It is not certain whether Champagne could not hear or could not say “Taiwan.” But something was characteristically wrong. As it was when Minister of Innovation, Science and Industry Navdeep Bains was asked on April 23 about defective equipment from China and did a deer-in-the-headlights response involving “challenges,” and “building up strong domestic capacity” and “made-in-Canada solutions” that failed to acknowledge let alone answer the bit about China or defective equipment. The exasperated CBC interviewer put the question a third time, pointing out that he had not answered it, and he failed again, stammering about “challenges” and “domestic capacity.”

Finally there’s poor Bruce Aylward, a Canadian doctor with WHO whose condition is far more acute, possibly because it struck him earlier. Back in March he first could not hear a reporter’s question about “Taiwan,” then could not speak, then suffered a spasm and disconnected the call, but still couldn’t hear or say it when reconnected. And now he’s actually become invisible, having failed to appear before the House of Commons health committee despite two requests followed by a summons, and inaudible: He can’t or won’t say why. (And in its response WHO apparently couldn’t even type “Aylward,” instead emailing the committee that “Over the past weeks, we have received requests for information from several different Governments, parliamentary bodies and officials. With a view to facilitating the work of the Committee, WHO stands ready to consider any list of technical questions which may be provided in writing by the Committee”.)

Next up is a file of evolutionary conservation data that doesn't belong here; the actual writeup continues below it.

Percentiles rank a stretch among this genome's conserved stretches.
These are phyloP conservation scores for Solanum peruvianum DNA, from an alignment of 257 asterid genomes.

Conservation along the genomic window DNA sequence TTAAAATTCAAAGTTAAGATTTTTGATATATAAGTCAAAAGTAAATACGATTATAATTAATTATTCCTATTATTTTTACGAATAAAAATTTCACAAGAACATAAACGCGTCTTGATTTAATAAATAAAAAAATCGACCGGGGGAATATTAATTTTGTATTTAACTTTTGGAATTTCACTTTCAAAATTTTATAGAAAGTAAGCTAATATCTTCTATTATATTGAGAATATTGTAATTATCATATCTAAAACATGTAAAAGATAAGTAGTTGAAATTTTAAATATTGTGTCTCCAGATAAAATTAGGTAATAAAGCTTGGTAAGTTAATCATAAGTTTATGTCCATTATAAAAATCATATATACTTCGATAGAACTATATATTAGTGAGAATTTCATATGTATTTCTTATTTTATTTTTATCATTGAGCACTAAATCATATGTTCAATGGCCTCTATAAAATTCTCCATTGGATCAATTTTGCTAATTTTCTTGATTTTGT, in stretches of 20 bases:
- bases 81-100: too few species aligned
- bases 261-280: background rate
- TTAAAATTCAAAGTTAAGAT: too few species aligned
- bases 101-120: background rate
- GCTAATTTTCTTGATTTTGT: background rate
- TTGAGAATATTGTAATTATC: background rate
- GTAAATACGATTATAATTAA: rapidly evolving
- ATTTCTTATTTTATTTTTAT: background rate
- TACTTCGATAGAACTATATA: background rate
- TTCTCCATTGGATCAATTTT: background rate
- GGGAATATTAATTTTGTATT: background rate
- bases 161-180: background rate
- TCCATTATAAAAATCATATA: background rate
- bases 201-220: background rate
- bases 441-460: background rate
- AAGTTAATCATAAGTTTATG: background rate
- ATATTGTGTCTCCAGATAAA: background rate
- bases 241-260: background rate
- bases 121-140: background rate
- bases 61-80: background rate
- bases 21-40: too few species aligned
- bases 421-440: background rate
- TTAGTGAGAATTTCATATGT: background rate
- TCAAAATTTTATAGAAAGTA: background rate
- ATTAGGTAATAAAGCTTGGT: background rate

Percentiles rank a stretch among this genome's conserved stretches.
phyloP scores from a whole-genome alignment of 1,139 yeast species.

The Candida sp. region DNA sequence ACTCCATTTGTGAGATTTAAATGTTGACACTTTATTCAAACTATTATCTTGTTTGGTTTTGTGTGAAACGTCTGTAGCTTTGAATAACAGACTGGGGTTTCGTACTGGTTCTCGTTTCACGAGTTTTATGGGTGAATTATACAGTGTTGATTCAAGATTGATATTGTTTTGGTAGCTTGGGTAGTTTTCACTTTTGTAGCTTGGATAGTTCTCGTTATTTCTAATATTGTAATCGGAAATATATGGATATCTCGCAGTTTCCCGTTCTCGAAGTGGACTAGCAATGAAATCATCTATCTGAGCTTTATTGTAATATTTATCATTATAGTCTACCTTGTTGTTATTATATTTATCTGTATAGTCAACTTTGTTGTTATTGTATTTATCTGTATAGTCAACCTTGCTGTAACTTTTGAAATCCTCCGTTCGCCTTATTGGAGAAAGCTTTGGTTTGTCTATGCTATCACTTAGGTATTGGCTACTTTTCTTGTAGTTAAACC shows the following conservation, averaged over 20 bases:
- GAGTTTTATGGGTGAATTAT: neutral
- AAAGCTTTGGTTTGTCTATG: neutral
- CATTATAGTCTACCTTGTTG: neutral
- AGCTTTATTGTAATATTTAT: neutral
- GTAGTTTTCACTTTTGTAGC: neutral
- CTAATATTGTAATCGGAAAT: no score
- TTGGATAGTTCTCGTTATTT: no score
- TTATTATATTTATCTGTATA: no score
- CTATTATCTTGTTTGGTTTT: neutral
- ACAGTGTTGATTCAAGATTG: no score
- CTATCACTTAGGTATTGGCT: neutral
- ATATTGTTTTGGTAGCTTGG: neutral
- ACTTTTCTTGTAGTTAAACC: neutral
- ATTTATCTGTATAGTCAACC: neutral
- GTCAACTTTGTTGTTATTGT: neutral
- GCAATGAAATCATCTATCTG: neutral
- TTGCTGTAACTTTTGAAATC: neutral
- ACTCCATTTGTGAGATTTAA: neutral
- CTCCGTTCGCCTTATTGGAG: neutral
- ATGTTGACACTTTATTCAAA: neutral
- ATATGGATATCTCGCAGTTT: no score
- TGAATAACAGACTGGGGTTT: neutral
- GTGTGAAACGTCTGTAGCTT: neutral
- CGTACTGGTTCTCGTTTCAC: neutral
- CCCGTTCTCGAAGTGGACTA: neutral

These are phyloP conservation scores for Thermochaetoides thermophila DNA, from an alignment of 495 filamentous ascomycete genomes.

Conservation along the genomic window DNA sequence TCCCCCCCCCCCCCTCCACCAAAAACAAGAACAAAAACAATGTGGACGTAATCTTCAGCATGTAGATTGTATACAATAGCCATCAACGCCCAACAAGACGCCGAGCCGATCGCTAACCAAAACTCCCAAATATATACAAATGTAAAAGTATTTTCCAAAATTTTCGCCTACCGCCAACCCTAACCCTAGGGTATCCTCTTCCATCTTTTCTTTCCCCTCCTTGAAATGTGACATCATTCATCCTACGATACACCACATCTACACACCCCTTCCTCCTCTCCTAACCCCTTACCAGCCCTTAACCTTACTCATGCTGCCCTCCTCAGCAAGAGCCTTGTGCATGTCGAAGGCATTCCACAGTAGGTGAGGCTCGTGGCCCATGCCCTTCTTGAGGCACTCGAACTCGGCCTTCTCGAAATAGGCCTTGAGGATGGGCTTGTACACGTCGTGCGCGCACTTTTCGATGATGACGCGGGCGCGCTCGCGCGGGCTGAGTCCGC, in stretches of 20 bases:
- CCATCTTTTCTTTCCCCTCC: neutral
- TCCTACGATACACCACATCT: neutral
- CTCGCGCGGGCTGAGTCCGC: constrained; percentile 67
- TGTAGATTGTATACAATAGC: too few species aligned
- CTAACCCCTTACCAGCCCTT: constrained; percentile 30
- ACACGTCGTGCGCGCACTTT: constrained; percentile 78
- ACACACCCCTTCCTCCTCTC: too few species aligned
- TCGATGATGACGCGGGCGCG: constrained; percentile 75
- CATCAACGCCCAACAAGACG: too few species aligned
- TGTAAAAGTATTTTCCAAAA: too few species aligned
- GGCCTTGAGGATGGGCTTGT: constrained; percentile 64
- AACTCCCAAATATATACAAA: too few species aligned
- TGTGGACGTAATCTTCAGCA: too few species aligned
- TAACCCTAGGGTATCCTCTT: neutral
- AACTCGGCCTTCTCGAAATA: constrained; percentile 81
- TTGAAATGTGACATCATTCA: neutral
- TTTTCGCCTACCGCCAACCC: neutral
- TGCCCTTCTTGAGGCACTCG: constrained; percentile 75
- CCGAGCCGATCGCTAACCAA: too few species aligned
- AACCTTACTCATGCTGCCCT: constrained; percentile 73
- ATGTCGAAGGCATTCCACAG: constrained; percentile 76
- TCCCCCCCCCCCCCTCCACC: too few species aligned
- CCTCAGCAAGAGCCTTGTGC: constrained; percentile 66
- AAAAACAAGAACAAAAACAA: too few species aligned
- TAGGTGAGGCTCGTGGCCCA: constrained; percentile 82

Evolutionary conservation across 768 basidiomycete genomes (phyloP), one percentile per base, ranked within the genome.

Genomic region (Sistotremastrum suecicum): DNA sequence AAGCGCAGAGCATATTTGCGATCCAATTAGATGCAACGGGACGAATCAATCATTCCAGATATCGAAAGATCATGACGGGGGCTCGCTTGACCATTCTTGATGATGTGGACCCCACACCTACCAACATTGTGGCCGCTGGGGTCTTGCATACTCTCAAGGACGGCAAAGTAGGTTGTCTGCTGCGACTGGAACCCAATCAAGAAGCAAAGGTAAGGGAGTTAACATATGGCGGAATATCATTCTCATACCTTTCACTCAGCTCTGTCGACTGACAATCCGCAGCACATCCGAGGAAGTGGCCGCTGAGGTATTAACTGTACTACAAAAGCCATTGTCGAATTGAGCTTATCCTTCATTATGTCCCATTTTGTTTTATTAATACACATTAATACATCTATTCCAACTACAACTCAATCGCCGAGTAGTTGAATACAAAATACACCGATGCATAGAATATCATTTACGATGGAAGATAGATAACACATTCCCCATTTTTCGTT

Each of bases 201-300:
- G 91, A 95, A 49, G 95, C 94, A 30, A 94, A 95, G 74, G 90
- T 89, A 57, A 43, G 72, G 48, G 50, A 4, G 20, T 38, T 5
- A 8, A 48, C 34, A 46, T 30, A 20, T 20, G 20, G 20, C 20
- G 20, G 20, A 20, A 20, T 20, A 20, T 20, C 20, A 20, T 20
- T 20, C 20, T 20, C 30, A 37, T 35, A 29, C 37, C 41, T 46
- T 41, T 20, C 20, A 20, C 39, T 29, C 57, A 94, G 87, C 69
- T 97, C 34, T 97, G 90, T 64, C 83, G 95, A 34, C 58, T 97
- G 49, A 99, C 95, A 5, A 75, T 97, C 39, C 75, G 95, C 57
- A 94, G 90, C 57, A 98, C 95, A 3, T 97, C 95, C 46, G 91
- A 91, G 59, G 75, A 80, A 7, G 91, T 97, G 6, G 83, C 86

So eyes, ears, fingers, and tongue fail. But the core problem is atrophy of the spine. As Aristotle said millennia ago, courage is first among virtues because without it we only exercise the others when convenient, safe, and painless. Whether the PM was standing up “to” China or possibly even “for” it, backing away or up or down, he didn’t dare say what he was doing or what he was thinking.